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2017 Honda Accord Hybrid Overview
Honda is an industry leader in hybrid technology. Back in 1999, when gas was still cheap and cars were getting bigger and bigger, Honda introduced the bold and quirky little Insight hybrid. While Toyota has become the manufacturer most associated with hybrids, thanks to the Prius, Honda hasn’t let up either, with ever more electrically assisted powertrains coming into its lineup. The company has a goal of electrifying two-thirds of its model range by 2030, but for now cars like the Accord Hybrid and Civic Hybrid are leading Honda's eco-friendly charge.
The Accord Hybrid has been around for a little over a decade, but it has only recently become a popular model. With the 2017 model, Honda has also made an ambitious goal of doubling sales numbers from only a couple of years ago. Aside from the numerous “Hybrid” badges adorning the car’s bodywork, the Accord Hybrid can be visually distinguished by its blue-tinted LED headlamps and unique alloy wheels. The 2017 model also has numerous changes under the hood to make it both more powerful and more efficient. Production of the car has moved from Honda’s Ohio plant to Japan, where there is more hybrid expertise and manufacturing capacity. It is unclear whether that will have an effect on pricing, but expect the base 2017 Accord Hybrid to start well over $30,000 when it hits dealers later in the spring.
Under the hood of the 2017 Honda Accord Hybrid is a 2.0-liter Atkinson cycle motor paired to two AC electric motors, one of which serves as a generator while the other is used for sending power to the front wheels. Both, however, can be used for propulsion under certain circumstances. As for what an “Atkinson” motor is, it’s basically an internal combustion engine in which the intake valve opens longer than in a normal engine, with the effect of increasing efficiency at the expense of outright power. Many modern hybrids use this type of internal combustion engine.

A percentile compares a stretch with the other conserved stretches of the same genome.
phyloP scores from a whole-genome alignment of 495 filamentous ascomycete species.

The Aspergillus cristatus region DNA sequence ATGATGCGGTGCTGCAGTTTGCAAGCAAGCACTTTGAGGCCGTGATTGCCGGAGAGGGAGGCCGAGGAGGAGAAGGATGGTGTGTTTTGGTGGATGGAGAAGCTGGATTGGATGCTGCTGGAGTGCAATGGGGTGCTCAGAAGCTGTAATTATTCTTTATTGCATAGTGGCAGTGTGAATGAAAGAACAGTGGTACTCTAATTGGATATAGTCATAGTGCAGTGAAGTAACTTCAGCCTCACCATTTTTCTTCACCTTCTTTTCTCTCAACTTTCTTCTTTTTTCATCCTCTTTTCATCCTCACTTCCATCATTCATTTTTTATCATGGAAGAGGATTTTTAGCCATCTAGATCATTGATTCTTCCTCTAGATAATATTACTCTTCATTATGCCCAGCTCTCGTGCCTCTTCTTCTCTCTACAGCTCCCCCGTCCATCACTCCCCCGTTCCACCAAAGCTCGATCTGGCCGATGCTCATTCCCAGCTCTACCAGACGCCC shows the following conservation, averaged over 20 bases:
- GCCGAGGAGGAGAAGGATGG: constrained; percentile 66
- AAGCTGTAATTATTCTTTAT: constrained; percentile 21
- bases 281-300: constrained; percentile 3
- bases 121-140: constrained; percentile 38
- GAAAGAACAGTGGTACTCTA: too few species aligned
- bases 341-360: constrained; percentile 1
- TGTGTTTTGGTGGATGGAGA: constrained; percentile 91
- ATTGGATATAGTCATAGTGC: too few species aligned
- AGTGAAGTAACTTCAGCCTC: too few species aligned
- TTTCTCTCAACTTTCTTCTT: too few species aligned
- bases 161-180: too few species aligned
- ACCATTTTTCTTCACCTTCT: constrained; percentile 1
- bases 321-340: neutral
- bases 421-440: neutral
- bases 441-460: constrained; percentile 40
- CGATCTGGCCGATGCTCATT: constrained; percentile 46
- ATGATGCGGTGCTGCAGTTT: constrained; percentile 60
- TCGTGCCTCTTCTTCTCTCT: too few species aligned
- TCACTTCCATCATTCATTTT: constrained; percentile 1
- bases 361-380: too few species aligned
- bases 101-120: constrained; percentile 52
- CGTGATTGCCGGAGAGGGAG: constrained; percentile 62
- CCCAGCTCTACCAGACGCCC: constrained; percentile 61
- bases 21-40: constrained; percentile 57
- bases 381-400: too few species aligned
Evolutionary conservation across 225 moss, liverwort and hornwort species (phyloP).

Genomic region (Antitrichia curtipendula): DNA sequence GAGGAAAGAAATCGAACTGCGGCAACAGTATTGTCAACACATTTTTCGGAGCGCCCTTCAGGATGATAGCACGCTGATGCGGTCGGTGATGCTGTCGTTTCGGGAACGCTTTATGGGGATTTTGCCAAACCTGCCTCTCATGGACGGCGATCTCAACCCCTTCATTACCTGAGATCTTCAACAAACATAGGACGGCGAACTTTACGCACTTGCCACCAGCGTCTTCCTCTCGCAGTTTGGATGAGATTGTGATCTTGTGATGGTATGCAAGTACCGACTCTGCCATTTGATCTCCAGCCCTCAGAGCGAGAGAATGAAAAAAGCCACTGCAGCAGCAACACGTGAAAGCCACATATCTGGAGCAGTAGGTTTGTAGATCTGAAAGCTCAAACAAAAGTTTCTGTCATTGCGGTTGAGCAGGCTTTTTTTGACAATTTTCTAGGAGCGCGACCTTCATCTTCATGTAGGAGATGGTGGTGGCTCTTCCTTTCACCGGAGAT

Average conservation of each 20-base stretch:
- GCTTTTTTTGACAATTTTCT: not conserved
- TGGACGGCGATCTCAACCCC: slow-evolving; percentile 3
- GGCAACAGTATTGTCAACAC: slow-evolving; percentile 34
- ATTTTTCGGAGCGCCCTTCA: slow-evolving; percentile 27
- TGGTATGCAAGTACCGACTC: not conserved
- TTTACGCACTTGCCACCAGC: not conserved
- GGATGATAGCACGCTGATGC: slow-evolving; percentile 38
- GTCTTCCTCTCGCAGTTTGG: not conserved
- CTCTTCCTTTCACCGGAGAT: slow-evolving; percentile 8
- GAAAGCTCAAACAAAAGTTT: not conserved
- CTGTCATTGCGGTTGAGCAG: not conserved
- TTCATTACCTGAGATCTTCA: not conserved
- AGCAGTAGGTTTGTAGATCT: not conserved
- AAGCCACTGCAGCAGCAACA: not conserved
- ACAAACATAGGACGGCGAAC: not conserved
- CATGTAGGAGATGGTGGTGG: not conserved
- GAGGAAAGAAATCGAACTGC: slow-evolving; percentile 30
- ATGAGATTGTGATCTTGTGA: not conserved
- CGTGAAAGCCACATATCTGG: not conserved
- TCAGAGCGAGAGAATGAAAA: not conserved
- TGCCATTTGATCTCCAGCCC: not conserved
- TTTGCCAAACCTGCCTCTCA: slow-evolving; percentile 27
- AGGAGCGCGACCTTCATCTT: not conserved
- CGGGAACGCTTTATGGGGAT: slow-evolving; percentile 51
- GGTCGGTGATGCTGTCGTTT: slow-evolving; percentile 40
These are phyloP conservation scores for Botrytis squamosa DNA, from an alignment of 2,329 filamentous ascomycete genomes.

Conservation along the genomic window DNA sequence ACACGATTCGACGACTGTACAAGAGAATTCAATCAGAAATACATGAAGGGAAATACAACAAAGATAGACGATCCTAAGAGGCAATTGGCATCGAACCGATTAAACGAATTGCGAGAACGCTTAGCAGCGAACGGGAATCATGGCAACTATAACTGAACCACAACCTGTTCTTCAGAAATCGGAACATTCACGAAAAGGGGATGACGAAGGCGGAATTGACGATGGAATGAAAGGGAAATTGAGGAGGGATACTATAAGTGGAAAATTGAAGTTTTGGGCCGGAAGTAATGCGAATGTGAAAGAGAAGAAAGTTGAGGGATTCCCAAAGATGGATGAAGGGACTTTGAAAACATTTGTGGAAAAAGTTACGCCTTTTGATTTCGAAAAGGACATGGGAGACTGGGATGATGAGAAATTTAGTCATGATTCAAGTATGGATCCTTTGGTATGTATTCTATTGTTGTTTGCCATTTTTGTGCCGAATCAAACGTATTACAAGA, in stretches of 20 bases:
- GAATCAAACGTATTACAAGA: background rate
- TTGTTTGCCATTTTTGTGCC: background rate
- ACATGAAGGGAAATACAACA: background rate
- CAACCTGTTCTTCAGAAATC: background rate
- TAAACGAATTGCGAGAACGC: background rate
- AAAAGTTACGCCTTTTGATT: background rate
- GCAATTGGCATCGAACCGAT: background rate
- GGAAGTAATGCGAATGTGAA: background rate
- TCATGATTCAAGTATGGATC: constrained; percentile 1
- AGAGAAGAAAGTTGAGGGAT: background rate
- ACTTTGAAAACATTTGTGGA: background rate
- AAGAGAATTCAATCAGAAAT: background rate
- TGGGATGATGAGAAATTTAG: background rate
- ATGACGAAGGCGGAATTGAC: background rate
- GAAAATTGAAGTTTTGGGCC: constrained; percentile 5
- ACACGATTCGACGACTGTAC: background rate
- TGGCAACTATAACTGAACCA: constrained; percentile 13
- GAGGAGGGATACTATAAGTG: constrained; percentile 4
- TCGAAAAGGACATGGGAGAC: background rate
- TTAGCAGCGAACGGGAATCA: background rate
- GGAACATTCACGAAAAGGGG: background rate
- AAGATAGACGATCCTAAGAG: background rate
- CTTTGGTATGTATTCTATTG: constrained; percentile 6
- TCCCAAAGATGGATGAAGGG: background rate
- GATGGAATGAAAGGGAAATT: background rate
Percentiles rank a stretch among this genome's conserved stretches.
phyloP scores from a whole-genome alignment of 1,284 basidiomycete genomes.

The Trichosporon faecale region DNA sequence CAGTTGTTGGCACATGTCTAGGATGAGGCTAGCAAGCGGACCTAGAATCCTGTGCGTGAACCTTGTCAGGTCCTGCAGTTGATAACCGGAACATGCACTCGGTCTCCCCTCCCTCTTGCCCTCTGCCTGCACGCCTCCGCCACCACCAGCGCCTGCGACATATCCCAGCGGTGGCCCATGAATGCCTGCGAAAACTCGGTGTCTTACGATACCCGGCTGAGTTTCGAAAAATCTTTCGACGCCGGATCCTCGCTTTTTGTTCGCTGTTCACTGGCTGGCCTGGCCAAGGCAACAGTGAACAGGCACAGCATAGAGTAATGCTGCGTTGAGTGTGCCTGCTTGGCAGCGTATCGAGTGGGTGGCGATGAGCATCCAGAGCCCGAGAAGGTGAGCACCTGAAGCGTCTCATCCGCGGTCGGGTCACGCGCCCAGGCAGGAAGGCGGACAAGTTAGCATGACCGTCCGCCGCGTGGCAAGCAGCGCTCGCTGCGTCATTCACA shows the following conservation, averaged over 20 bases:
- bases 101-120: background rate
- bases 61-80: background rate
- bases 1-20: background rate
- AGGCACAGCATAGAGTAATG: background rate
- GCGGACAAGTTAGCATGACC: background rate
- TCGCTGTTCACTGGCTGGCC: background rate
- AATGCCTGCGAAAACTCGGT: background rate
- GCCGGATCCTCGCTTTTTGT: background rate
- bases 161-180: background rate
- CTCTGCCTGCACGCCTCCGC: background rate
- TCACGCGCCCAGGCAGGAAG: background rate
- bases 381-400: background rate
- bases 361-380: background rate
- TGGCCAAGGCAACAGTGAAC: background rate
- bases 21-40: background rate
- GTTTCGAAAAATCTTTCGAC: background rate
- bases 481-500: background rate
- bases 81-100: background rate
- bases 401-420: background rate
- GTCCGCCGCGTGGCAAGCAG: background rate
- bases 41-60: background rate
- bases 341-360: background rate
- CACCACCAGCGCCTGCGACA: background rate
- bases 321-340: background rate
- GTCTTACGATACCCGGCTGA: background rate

Peak horsepower in the Accord Hybrid is 212, a significant bump over the 2016 model’s 196. Honda claims the car is more efficient as well: its supposed 49 mpg city/49 highway/48 combined is actually a lower figure than last year, but Honda says this is due only to the more stringent testing procedures that the EPA has adopted for 2017. It’s also over 10 mpg more than you’ll get in a normal 4-cylinder Accord. Like many hybrids, the Accord Hybrid can also run on fully electric power for light driving around town, but will revert back to gasoline power under heavy loads or during hard acceleration.
Unfortunately, the benefit of added power and efficiency brings with it a larger lithium-ion battery pack, which means trunk space is reduced to 13.5 cubic feet. It also means trunk capacity can’t be expanded into the rear passenger area anymore.
All 2017 Accord Hybrids come with the “Honda Sensing” suite of safety technology, while the mid-level EX-L and range-topping Touring trims get leather seating and an upgraded infotainment system with Apple CarPlay and Android Auto. Honda’s Display Audio system is also available. As with the previous Accord Hybrid, the 2017 model features a 7-inch touchscreen display that takes a lot of the knobs and buttons out of the equation.
The “Honda Sensing” technology suite that comes on the 2017 Accord Hybrid includes adaptive cruise control, forward collision warning, brake mitigation and lane-keep assist. The 2017 model hasn’t been officially crash tested, but the Accord has long been one of the safest cars in its class, and the 2016 model got a 5-out-of-5-star overall rating from the National Highway Traffic Safety Administration, as well as top Good ratings across the board from the Insurance Institute for Highway Safety.
Changes to the Honda Accord Hybrid for 2017 aren’t all that drastic, but they represent a notable improvement to a model that is becoming increasingly important as hybrid powertrain technology gets better and better. It’s not a game-changer, but the Accord has never been a game-changer. It’s a competent all-rounder that gives you everything you need, even if it isn’t all that flashy or interesting. The appeal of the Accord Hybrid is that it’s a normal, familiar-looking, roomy sedan that also happens to have the added benefit of hybrid efficiency, and Honda hopes that more people will see that appeal in 2017.
Andrew Newton first got into cars through vintage racing a 1969 Lynx Formula Vee. After receiving two degrees in history, he followed his passion for cars and became a contributor for sites like Sports Car Digest, BoldRide.com and JamesEdition.com in addition to serving as Education Manager at the Larz Anderson Auto Museum in Brookline, MA. Andrew currently covers the collector car market full time as Auction Editor for Hagerty Classic Car Insurance.
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